milomilo United States Auction Addict H-M Supporter-Premium

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    Pics coming later today.
     
  7. milomilo

    milomilo United States Auction Addict H-M Supporter-Premium

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    Pics of the lathe.

    SAM_1101.JPG SAM_1100.JPG SAM_1102.JPG SAM_1103.JPG SAM_1104.JPG
     
  8. milomilo

    milomilo United States Auction Addict H-M Supporter-Premium

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    More pics.

    SAM_1105.JPG SAM_1106.JPG SAM_1107.JPG SAM_1108.JPG
     
  9. milomilo

    milomilo United States Auction Addict H-M Supporter-Premium

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    More pics.

    SAM_1109.JPG SAM_1110.JPG SAM_1111.JPG SAM_1113.JPG
     
    Chipper5783 likes this.
  10. milomilo

    milomilo United States Auction Addict H-M Supporter-Premium

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    I know very little about 3 phase but it looks ot me like this lathe is all set up for 3 phase. So I should be able to use a VFD for power and presuming all the electrical is OK it should run like it should.
     
  11. mksj

    mksj Active User H-M Supporter-Premium

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    The 10EE was a DC motor, so it cannot be hooked up to a VFD and run. If the original motor and electronics are all intact and functional, the machine can be run off of single phase using L1 and L3, L2 is not used to run the lathe itself. That is a big if for all the electrics and mechanicals to be there and working. A VFD conversion is no simple task, it is expensive, and as mentioned by others you would be better off using the lathe reduction gear for low speeds.
     
  12. milomilo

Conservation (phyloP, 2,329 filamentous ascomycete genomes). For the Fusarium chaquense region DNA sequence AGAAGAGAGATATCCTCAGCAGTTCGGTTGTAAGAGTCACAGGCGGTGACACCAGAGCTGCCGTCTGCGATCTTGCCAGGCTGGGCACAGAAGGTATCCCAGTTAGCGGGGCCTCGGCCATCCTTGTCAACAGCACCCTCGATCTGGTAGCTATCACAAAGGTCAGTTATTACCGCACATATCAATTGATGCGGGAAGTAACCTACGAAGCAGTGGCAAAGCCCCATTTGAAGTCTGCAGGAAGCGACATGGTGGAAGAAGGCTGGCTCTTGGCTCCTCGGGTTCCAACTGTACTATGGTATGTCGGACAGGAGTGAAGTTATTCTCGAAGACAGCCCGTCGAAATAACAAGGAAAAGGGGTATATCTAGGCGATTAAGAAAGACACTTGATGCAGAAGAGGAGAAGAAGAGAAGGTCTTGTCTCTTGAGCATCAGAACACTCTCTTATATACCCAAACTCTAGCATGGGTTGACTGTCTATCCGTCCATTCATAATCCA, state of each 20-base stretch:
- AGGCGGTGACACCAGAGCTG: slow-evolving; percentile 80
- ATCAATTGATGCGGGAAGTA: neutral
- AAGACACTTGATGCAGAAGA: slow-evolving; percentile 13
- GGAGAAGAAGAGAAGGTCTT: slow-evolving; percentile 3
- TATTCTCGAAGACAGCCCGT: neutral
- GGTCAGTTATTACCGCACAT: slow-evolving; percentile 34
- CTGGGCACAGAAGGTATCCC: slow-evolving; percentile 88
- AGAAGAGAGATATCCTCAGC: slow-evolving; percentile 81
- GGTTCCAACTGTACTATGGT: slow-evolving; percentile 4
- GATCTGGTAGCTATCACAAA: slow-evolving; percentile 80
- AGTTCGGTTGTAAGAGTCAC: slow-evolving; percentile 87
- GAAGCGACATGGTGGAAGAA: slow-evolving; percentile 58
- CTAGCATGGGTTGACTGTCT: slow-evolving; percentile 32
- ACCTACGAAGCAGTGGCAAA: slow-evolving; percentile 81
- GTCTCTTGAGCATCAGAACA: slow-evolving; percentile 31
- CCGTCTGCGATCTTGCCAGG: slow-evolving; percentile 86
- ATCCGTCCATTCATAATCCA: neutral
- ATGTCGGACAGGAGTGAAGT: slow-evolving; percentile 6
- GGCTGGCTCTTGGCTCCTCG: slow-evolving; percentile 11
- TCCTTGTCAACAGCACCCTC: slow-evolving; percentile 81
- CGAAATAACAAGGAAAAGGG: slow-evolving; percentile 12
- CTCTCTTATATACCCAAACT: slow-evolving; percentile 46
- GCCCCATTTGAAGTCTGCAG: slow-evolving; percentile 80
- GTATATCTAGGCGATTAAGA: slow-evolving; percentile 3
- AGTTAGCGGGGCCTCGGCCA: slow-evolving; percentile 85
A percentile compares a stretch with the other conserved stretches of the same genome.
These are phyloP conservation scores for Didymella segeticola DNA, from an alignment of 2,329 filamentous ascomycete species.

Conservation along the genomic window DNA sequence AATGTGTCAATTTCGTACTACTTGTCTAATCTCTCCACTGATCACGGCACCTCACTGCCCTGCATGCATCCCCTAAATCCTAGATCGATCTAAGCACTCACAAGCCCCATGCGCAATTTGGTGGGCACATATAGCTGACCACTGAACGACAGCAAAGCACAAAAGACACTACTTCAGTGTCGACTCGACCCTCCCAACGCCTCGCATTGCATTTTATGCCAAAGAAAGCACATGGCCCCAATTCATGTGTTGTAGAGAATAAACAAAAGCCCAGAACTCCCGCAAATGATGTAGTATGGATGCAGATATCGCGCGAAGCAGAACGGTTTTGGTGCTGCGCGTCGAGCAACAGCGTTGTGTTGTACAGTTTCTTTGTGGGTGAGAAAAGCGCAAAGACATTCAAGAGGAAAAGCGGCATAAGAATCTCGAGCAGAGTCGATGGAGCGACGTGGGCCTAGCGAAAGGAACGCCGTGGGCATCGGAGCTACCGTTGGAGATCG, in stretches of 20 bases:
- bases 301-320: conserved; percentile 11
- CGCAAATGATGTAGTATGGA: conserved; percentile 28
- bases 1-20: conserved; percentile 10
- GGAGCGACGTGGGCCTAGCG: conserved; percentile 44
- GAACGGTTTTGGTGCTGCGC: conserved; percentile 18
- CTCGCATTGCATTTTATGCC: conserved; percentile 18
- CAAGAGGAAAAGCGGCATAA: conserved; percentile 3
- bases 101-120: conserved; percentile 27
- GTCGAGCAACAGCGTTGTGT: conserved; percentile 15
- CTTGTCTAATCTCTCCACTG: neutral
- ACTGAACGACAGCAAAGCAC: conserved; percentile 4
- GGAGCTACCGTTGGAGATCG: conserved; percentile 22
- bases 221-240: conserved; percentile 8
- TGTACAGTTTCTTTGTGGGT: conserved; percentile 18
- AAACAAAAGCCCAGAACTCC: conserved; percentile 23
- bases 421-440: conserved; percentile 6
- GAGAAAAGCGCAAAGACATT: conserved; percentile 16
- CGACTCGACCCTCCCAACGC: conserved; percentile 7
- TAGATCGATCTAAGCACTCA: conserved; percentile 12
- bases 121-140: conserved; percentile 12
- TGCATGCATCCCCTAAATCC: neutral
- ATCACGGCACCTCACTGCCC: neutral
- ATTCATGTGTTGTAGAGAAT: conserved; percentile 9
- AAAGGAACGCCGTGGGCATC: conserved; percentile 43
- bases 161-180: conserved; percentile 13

milomilo United States Auction Addict H-M Supporter-Premium

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    According to the manual the primary motor is ac which is connected to the dc generator, all of which are still there intact. The plate on the ac 3 phase motor says it is 3 phase, and I believe the coolant pump is 3 phase as well. All the VFD will do is supply 3 phase to the ac motor. All the other parts are there for the rest of the functions. It is still unknown of all the motors are good. I won't know that until I get power to the Ac motor. You can see the AC motor in the last pics top left and the dc in the top right pic.
     
  13. milomilo

    milomilo United States Auction Addict H-M Supporter-Premium

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    Here is the manual I have for the lathe.
     

    Attached Files:

  14. Cal Haines

    Cal Haines Active Member Active Member

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    Chris,

    The motor/generator (MG) is there, under the chip pan. I can't see the exciter, which sits on top of the MG, under the tailstock. You have a coolant pump; that's not a good thing, IMHO, since machines with coolant tend to have more issues due to corrosion from coolant. It looks like the DC spindle motor is there as well. I would need to see what's behind the cover on the headstock end to see if the DC control panel is there, etc.. A photo or two looking behind the cover on the tailstock end will tell us about the exciter. Get photos of the commutators of the generator, exciter and spindle motor.

    The main AC contactor is behind the cover on the back of the machine, below the headstock and behind the QC gearbox. I would like to see what's in there.